With intersectional feminism my feelings and identity as a Nepali-American woman after the election are important, and worth fighting for. 

Saturday, December 3, 2016

The outright insult of being told you do something “like a girl”

The #LikeAGirl, a movement brought about by Always, aims to redefine the blatant insult associated with doing something “like a girl”. This video, orchestrated by the company that designs sanitary towels, displays the varying opinions that doing something “like a girl” entails, specifically comparing the answers of young, prepubescent girls with those of young women. A very strong message portrayed by the advertisement is that the girls whose self-esteems have not yet been affected by growing up have much greater confidence in their abilities than the girls that are that bit older. The New York Times reports that, in a study conducted by the American Association of University Women, 60% of girls in elementary school are confident in themselves. This figure drops to a mere 29% by the time they reach high school. Why the massive decrease in self-assurance?

Adolescence is a time when girls become women. They develop breasts, menstruate for the first time, and grow hair in places they were previously bald. This period of great change (excuse the pun) can be very distressing for young women and they end up looking to others for acceptance. The unfortunate aspect of this is that the characteristics that are approved of by society are often those traditionally attributed to men. If society is only going to value the male characteristics then of course to do something “like a girl” would be taken as an insult every time.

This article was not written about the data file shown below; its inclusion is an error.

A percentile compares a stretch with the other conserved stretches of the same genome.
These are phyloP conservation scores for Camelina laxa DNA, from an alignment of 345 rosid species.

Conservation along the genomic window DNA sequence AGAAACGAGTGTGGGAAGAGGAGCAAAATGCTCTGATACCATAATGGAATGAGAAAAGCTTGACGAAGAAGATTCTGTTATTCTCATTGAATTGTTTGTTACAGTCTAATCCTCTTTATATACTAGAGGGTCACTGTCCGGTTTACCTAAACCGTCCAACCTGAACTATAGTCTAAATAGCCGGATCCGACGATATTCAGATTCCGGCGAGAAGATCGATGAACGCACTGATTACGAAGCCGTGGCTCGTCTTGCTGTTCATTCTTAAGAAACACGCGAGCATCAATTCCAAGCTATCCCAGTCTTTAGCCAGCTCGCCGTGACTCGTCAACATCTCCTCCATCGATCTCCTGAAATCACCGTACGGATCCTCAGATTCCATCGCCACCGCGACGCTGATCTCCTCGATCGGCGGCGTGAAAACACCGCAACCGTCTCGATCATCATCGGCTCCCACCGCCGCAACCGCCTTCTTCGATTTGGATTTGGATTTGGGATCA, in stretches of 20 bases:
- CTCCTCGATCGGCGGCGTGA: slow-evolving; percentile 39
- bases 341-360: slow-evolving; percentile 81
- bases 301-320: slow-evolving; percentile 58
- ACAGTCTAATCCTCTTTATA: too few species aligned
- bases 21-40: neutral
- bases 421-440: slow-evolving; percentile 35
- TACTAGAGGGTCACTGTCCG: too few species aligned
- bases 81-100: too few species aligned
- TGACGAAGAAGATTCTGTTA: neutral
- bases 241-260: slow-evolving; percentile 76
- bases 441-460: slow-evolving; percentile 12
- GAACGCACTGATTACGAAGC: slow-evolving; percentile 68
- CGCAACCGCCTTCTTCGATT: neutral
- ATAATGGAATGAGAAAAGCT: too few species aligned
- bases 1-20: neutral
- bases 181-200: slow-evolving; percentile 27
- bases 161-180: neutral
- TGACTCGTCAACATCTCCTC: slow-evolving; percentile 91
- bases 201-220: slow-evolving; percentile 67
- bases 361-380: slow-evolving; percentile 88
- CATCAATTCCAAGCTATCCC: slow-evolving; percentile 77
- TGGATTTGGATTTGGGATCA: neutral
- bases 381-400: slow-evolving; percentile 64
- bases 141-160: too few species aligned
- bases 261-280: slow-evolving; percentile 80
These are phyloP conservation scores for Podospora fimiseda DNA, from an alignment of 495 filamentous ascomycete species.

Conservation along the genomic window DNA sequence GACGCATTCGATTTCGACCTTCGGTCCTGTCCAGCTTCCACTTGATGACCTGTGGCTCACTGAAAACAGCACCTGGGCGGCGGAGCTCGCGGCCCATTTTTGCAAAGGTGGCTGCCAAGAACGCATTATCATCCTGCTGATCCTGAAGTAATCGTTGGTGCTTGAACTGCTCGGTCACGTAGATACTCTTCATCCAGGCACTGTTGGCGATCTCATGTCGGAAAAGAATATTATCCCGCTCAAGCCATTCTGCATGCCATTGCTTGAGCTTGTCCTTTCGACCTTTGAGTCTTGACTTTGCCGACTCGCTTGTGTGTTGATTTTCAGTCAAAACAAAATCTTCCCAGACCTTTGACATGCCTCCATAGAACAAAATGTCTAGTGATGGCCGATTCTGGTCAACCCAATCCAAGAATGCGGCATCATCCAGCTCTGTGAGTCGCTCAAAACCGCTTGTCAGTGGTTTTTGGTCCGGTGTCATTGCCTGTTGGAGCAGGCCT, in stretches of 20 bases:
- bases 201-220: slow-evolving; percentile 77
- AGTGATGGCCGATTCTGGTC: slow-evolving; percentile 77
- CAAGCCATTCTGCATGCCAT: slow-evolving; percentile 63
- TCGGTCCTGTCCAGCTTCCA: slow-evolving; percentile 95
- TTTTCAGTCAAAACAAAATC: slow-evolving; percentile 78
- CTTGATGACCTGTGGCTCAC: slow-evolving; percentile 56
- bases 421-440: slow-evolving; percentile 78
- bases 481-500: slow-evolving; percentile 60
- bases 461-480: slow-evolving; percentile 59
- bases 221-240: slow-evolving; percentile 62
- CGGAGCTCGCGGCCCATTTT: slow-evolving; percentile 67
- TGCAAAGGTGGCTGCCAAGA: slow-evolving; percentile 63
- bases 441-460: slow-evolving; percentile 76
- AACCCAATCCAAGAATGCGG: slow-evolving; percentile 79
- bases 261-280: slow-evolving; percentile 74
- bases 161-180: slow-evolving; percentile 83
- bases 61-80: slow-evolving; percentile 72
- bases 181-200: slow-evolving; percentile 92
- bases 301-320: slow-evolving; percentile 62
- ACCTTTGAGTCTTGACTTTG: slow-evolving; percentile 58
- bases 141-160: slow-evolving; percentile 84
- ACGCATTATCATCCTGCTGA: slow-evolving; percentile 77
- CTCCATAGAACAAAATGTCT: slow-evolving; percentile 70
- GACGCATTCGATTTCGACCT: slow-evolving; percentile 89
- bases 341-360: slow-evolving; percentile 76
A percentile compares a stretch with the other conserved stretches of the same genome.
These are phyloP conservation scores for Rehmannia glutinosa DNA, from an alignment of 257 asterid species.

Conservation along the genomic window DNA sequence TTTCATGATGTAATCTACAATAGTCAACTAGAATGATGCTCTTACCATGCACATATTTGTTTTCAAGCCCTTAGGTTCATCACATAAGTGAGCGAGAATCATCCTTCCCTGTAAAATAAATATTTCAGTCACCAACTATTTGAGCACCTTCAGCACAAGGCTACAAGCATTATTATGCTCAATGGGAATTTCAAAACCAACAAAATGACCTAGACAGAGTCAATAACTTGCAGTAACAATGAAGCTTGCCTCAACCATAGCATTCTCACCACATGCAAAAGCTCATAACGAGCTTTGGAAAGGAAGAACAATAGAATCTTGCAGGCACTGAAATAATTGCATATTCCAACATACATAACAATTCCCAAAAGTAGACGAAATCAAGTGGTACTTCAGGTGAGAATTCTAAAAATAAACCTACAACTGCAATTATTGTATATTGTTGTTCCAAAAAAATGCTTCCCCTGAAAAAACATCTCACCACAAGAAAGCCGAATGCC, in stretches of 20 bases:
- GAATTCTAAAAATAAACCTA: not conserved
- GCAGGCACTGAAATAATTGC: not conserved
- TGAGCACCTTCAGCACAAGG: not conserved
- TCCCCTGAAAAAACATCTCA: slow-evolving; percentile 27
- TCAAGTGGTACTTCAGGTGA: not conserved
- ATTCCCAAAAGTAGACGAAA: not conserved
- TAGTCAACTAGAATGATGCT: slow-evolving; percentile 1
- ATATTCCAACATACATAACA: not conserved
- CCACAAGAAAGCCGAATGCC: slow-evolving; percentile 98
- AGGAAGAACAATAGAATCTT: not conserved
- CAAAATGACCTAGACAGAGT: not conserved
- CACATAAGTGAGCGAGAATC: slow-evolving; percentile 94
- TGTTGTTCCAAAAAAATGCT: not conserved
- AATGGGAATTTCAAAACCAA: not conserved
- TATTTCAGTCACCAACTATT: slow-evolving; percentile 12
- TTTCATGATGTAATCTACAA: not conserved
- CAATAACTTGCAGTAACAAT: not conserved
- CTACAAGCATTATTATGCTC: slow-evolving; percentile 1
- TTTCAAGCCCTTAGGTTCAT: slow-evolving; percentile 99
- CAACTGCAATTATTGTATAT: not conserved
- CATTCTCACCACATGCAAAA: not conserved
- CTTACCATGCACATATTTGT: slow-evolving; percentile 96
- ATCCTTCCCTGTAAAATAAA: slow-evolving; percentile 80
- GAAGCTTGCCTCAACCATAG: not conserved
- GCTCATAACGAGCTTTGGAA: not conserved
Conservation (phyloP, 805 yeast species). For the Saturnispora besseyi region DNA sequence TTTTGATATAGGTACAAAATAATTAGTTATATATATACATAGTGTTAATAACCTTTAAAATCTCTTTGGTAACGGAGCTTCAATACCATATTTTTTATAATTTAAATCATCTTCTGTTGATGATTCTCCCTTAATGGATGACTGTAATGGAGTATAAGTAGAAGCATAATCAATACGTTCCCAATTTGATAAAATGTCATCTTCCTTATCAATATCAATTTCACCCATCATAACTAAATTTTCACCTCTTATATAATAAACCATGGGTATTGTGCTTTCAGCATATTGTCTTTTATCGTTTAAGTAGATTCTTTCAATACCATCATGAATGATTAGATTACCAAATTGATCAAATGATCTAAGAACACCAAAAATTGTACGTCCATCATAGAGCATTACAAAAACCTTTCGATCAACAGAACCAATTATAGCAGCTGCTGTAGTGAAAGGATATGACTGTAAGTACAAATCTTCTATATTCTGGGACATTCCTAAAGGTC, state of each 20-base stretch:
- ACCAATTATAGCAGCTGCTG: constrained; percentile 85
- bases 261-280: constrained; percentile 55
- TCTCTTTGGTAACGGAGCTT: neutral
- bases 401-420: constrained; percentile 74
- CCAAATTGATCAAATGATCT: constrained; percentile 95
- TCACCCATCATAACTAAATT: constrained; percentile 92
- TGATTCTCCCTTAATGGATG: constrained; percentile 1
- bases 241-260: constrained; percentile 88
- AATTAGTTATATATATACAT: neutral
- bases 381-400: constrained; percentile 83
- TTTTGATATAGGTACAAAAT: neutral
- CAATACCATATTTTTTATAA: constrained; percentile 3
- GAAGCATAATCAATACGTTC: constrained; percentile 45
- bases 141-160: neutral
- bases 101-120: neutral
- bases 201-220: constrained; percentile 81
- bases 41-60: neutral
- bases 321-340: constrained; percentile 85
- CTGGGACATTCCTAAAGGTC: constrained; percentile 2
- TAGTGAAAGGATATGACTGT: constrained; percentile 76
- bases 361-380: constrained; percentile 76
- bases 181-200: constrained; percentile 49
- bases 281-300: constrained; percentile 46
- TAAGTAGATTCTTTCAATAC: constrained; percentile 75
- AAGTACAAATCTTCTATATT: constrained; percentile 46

The insult is usually directed at a boy who has, by some misogynistic standard, acted in a feminine manner or carried out some manly task poorly. For example, the boy in the playground who cries after falling over is told to “stop crying like a little girl” or the boy at practice that is shamed by his coach for “throwing like a girl”. One thing that bothers me about these non-chalant insults is that they are not directed at those to whom they are said. They are, instead, directed toward all females. Young girls are growing up in an atmosphere where they are taught that to behave “like a girl” is wrong and something of which they are to be ashamed.